That’s how to Feynman-ize a conversation. Start asking questions about things you don’t understand in a manner that challenges those around you to seek the answer you need. In essence, it expands the sphere of doubt and uncertainty to include others in the situation. This tactic is particularly effective in situations where corporate politics are strong. Bringing the whole team into the uncertainty space helps neutralize unhelpful behaviors and increase the probability the best answer for the moment will be found. It is no longer just you who doesn’t know. It’s us that that don’t know. That’s a bigger vacuum in search of an answer. In short order, it’s likely one will be pulled in.

The Solution Menu

Thinking of the agile practitioners in my professional circle, they are all adept at generating possibilities and searching their experience reservoir for answers based on similar circumstances. When the creative juices or flow of answers from the past are somewhat parched by the current challenge, it is natural to project the appearance of not knowing. Unless you’ve drawn a complete blank, you can still use the less-than-ideal options that came to mind.

“I can think of several possible solutions,” you might say. “But I’m not yet sure how they can be adapted to this challenge.” Then offer your short list of items for consideration. One of those menu choices might be the spark that inspires a team members to think of a better idea. Someone else may find an innovative combination of menu choices that gets to the heart of the issue. I’ve even had someone mishear one of my menu choices such that what they thought they heard turned out to be the more viable solution. This is just another way to leverage the power of everyone’s innate drive for finding meaning.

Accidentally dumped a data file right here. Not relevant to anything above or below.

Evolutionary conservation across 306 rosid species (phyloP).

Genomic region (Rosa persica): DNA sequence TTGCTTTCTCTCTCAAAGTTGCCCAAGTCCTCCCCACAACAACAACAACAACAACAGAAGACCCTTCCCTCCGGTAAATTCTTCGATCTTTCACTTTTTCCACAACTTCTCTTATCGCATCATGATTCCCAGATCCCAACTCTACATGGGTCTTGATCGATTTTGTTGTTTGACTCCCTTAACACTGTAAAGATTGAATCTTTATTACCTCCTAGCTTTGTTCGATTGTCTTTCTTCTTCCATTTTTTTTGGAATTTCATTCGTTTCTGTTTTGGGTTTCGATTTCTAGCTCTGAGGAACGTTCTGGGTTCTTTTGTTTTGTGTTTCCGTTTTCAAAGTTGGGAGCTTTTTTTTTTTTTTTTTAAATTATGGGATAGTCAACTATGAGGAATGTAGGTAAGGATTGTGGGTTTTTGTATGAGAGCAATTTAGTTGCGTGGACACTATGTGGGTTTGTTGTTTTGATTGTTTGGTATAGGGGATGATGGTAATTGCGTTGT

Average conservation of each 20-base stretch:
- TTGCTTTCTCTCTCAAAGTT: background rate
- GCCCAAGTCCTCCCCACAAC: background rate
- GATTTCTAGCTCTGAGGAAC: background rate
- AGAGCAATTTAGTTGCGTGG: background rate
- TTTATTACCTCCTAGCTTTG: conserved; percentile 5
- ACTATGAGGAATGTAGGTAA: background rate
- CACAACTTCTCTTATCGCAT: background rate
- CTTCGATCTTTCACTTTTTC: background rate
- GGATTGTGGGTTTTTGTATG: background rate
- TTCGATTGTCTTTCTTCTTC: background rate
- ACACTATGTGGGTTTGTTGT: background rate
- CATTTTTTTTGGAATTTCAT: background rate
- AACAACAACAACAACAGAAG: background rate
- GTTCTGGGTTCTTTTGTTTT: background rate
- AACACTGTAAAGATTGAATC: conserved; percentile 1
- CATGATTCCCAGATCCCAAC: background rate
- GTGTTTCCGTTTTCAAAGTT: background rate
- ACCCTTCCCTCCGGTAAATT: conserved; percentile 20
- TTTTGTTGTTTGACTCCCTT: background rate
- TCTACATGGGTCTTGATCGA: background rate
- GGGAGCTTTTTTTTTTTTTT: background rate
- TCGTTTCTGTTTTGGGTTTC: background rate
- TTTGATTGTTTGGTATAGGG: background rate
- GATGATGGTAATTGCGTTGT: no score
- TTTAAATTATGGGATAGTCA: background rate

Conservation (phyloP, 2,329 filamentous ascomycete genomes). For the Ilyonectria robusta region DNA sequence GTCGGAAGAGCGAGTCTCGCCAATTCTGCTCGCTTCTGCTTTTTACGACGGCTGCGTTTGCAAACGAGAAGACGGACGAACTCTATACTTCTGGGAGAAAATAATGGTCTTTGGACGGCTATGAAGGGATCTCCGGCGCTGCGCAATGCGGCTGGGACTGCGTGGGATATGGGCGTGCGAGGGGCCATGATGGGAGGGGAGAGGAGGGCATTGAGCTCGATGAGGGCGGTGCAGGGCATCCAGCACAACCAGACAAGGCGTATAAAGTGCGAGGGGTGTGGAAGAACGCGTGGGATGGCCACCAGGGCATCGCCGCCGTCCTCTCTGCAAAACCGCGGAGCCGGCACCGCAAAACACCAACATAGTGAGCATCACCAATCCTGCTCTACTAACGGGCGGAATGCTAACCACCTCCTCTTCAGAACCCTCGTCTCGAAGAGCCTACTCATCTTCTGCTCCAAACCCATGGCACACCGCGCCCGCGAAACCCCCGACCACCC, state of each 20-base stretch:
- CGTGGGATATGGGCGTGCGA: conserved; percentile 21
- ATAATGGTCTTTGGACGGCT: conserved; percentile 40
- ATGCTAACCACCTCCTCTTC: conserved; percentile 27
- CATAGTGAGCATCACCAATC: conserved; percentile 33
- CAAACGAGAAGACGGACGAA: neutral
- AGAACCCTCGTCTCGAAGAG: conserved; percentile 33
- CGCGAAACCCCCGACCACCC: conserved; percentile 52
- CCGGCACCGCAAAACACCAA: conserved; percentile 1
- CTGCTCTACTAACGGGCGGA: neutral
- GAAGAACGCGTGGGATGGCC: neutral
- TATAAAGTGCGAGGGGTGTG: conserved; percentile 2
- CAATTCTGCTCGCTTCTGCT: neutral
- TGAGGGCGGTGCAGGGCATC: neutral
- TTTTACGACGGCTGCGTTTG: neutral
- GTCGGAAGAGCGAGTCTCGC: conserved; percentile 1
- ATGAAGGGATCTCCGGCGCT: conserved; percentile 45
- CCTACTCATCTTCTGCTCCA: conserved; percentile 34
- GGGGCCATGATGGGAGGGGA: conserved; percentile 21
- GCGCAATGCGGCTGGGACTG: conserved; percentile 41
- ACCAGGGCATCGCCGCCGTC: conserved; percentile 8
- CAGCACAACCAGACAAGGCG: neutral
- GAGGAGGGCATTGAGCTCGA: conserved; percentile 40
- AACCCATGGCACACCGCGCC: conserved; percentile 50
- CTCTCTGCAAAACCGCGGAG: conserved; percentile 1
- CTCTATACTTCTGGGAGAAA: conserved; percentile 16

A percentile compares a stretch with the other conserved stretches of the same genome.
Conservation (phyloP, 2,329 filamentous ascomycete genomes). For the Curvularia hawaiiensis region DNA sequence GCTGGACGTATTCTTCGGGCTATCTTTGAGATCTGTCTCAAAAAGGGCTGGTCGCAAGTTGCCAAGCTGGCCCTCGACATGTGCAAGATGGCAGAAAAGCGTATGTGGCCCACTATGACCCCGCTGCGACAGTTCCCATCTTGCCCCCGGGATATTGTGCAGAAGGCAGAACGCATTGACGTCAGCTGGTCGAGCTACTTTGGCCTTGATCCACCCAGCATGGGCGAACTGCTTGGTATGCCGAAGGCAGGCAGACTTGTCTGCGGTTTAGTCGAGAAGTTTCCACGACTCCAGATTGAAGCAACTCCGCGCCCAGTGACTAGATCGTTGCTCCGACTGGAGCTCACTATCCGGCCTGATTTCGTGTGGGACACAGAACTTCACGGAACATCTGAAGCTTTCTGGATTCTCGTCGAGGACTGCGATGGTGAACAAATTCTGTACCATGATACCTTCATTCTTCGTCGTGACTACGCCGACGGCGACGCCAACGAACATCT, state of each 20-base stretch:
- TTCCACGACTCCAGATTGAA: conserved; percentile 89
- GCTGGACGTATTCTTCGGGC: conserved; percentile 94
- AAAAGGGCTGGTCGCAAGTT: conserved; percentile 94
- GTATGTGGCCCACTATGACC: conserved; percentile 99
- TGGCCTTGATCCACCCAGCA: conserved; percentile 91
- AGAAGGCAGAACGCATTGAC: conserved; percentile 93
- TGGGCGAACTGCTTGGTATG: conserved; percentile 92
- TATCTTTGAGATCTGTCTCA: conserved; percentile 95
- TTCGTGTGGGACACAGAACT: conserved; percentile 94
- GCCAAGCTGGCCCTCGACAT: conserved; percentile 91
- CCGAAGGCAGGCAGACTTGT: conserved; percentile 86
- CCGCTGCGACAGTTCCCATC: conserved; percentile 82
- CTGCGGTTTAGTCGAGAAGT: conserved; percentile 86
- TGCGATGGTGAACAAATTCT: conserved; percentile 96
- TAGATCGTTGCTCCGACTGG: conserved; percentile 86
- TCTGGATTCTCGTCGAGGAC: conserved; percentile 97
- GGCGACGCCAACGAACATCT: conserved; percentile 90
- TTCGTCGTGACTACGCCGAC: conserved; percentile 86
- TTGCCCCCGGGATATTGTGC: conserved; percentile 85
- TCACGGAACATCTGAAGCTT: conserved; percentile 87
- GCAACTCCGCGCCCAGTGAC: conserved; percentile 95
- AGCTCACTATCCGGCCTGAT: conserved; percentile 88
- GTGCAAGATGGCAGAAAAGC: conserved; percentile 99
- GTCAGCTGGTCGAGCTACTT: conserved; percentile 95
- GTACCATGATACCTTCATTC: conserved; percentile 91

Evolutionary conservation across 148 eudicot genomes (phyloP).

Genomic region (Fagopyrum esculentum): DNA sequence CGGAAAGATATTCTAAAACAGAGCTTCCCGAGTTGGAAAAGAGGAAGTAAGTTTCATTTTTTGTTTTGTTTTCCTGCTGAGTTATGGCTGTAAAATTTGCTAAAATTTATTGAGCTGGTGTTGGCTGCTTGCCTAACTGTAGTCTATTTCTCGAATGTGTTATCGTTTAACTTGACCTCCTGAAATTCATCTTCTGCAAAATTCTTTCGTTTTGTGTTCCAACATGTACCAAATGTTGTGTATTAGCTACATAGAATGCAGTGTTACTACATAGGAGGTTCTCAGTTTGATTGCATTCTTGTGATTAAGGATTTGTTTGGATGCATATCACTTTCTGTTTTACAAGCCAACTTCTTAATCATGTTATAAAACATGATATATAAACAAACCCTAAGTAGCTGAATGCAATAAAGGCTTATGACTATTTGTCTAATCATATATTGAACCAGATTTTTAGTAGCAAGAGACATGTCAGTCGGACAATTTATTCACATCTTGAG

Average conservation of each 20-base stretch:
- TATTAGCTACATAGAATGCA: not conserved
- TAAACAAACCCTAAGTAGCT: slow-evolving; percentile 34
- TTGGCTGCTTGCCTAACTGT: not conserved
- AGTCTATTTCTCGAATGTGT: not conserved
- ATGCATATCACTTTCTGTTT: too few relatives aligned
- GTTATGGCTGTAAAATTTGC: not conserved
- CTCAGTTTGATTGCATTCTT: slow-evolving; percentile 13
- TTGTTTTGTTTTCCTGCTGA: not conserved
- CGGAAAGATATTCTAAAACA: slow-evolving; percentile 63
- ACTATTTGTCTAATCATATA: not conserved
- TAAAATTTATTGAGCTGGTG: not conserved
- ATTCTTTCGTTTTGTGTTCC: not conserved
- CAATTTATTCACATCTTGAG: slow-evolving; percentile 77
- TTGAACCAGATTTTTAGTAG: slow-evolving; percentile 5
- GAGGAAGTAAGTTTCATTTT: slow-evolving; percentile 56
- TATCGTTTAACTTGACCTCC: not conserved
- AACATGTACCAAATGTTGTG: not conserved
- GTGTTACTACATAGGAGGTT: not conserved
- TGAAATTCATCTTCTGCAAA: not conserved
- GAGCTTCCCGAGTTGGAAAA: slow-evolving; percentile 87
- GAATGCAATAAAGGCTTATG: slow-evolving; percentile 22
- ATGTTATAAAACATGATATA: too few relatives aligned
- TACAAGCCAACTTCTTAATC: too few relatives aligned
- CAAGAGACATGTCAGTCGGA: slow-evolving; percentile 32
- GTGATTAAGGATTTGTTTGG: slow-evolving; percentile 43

Design an Experiment

If there is a glove that fits the “I don’t know” hand, it’s experimentation. I suppose you could work to stretch the guessing glove over “I don’t know.” But if your team is aware that you don’t know something, it’s worse if they know you’re pretending that you do. Challenges and problems are the situation’s way of asking you questions. If the answers aren’t apparent, form a solution hypothesis, set up a simple test, and evaluate the results. And as the shampoo bottle says: lather, rinse, repeat until the problem is washed away. It’s another way to expand the sphere of uncertainty to include the whole team and increase the creative power brought to bear on the problem. If your shampoo bottle is this agile, I’ve every confidence you can be, too.

Now I’m curious. What has helped you move past “I don’t know?”

This article was originally published by the Scrum Alliance under Member Articles.